How can early childhood educators and carers identify abuse?

Indicators of child abuse and neglect can present in various ways. It's important to get regular training and information regarding early warning signs and best ways to support children and families. Professional development workshops such as NAPCAN's Mandatory Reporting/Child Abuse and Neglect Prevention or Child Safe Organisations, is a great way to start.

However, it's important to keep child protection at the forefront of our minds. Having on going informal discussions is a great way to do this. In addition, including child wellbeing as an on going agenda item at staff meeting or having people take turns researching and presenting findings back on particular topics is a great way to keep the conversation going.

Children are safest when they are surrounded by a team of trusted adults. The more we engage children and families in our centres, the better we are able to identify early warning signs and support families before abuse occurs.

What should educators do if they suspect a child is being mistreated or abused?

It's always good to seek advice if you suspect a child is being mistreated or abused, especially if you're not sure what to do. You can talk to a supervisor or contact a local specialised service for advice. Many States and Territories have set up services where you can call to discuss a concern, and they can help determine the best response. There are also decision-making guides available from State and Territory child protection services which can assist to determine reporting pathways. For example, Queensland has the QLD Child Protection Guide and New South Wales has the Mandatory Reporter Guide. Contacts, guides and resources are usually available on the State/Territories child protection services websites.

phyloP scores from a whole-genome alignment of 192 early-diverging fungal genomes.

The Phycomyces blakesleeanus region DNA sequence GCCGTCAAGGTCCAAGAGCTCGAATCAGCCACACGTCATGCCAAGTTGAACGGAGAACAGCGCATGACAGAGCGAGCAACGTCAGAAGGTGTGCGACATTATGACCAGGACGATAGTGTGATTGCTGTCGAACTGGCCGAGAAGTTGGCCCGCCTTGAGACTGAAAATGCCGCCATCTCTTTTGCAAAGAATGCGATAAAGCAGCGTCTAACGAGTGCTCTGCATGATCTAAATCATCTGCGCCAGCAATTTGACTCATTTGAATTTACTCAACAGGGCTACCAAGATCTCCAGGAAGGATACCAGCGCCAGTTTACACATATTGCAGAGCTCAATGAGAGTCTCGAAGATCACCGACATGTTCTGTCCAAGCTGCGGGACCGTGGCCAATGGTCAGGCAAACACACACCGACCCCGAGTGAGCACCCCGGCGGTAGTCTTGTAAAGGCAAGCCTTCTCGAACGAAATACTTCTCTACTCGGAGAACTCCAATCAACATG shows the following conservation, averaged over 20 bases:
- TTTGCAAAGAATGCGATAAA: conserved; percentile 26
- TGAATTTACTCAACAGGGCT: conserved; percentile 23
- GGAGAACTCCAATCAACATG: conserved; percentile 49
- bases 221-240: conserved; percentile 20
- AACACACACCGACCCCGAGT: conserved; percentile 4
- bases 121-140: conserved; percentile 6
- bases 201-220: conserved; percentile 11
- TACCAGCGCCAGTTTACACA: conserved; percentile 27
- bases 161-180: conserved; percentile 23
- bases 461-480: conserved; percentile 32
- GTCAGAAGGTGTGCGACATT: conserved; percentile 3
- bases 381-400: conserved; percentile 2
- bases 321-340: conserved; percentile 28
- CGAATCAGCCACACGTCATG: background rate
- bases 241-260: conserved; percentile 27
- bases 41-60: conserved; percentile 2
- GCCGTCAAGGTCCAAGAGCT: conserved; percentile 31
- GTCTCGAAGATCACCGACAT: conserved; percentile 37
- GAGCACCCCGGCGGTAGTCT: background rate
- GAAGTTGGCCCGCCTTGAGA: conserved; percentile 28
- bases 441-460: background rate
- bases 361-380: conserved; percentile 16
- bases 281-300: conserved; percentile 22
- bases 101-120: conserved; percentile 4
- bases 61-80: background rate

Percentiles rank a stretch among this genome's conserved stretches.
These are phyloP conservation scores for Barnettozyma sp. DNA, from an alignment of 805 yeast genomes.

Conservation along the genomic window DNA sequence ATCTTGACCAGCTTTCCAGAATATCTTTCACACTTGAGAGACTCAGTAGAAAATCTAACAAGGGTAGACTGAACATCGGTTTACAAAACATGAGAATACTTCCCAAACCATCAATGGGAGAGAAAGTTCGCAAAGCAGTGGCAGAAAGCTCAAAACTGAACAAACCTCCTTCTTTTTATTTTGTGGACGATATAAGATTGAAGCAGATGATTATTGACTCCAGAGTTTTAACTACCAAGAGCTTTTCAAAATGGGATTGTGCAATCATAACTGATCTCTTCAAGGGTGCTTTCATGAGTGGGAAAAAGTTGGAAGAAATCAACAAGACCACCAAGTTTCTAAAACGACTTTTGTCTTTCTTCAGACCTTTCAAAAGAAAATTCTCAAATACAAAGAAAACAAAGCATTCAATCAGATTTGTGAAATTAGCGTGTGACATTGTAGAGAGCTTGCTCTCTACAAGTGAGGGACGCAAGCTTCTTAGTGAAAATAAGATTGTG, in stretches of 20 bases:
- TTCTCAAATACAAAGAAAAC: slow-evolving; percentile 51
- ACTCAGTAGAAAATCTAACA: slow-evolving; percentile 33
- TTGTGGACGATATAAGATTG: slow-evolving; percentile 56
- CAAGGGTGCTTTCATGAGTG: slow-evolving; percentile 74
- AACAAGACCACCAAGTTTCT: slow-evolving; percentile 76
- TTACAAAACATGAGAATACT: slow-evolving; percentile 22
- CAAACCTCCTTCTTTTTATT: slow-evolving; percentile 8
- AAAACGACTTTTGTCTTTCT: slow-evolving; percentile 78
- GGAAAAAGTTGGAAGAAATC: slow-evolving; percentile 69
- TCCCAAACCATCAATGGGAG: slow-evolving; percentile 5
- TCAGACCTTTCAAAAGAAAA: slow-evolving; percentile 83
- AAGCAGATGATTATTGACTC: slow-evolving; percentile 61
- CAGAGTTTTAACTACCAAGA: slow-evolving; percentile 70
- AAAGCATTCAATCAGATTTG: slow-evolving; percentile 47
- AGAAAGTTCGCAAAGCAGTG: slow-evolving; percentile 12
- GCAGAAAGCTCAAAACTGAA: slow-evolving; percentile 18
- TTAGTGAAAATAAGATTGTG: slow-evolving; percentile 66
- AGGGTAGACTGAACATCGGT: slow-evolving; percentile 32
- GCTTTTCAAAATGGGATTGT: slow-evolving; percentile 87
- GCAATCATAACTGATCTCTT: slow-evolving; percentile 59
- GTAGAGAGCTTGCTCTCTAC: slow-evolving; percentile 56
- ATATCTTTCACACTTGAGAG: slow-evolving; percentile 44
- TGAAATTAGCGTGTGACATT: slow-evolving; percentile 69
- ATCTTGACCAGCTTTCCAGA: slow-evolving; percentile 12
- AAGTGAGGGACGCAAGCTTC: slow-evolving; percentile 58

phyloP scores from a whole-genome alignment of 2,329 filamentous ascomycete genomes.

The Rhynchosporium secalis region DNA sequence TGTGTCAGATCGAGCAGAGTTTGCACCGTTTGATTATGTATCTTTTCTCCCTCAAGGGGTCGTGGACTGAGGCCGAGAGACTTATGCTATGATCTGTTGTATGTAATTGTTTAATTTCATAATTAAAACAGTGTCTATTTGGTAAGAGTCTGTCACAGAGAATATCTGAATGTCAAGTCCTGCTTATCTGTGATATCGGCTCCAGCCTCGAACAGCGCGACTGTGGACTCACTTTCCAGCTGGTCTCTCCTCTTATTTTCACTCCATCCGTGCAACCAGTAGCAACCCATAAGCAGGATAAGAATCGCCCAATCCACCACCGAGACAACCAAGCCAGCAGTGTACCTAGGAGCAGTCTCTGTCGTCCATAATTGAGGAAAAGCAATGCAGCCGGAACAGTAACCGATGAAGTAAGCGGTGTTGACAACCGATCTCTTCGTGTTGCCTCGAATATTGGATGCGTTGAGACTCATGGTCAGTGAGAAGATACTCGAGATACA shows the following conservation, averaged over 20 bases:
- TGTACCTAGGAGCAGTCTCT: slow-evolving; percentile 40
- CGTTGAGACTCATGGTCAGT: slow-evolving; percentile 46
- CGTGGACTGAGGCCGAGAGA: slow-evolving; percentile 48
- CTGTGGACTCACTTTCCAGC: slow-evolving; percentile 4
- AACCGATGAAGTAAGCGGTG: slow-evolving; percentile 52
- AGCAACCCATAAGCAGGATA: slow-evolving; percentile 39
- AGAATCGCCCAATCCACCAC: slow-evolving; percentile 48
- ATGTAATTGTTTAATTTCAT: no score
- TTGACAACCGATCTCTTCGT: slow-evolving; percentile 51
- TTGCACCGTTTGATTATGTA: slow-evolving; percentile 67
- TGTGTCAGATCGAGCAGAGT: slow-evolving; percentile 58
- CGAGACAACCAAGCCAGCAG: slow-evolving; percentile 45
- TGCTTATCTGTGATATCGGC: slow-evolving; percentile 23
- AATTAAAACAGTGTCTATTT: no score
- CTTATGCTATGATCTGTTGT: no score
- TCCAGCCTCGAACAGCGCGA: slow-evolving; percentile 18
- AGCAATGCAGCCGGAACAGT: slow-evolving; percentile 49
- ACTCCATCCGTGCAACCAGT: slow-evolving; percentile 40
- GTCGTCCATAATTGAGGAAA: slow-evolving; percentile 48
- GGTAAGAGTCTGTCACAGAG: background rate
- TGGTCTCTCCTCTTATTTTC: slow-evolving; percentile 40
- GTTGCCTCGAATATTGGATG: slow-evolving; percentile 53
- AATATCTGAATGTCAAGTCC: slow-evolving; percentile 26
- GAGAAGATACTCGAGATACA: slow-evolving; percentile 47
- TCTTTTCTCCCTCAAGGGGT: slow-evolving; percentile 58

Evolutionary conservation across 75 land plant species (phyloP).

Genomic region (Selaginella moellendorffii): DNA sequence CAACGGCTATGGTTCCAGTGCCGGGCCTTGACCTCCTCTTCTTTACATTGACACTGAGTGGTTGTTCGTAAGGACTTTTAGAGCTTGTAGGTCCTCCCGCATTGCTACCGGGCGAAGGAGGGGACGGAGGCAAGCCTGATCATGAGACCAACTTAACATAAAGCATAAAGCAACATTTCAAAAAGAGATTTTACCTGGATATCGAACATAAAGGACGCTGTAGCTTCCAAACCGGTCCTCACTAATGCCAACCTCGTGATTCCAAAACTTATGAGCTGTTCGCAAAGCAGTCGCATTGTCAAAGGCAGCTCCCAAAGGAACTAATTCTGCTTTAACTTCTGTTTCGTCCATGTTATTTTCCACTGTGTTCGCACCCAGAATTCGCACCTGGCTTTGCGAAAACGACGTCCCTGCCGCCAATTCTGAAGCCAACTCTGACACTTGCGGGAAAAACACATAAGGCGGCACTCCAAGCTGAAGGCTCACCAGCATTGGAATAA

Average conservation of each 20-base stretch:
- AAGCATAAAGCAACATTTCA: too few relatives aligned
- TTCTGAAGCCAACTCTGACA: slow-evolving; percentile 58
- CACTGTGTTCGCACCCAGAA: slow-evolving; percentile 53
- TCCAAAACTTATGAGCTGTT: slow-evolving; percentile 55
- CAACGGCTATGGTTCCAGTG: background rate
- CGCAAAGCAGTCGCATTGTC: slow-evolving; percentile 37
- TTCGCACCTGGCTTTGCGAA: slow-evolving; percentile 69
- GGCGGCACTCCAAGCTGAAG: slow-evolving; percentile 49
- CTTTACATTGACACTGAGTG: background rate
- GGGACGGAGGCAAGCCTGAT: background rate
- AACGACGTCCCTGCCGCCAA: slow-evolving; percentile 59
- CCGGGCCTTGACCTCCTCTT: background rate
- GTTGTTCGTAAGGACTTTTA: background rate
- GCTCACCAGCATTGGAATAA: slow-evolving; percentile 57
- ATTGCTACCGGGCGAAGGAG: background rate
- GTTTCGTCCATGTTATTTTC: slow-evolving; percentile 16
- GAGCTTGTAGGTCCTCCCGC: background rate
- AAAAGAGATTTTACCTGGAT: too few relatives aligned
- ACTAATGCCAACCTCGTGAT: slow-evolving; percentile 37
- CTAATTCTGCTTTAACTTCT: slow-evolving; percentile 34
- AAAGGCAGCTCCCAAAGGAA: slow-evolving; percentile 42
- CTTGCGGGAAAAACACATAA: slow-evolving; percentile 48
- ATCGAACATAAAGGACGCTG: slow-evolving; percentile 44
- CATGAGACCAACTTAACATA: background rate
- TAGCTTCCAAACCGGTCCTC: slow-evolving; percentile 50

It's important to note that mandatory reporting is only one piece of the puzzle to protecting children. By the time we reach this level of intervention, children have often already experienced a number of negative effects. We know that the only way to truly keep children safe and help them thrive is to stop the abuse before it occurs. Research tells us that building strong connected communities is a protective factor against abuse and neglect and essential to helping children thrive. Early childhood educators play an important part of a child's community and can make a huge difference is a child's life, especially when a family is having a tough time.

What can educators do to support families and prevent child abuse and neglect?

Child abuse and neglect is a complex issue, however we don't always need a complex solution. Small actions every day can make a big difference in a child and family's life. Tips include:

  1. Make your influence positive: Educators play a significant role in a child's life during the crucial early developmental stages. Sharing your knowledge with families about strategies to enhance child development, supports families to help their children's wellbeing. Being kind, supportive and non-judgmental helps create trusting relationships and inclusive environments where families and children can feel safe and thrive.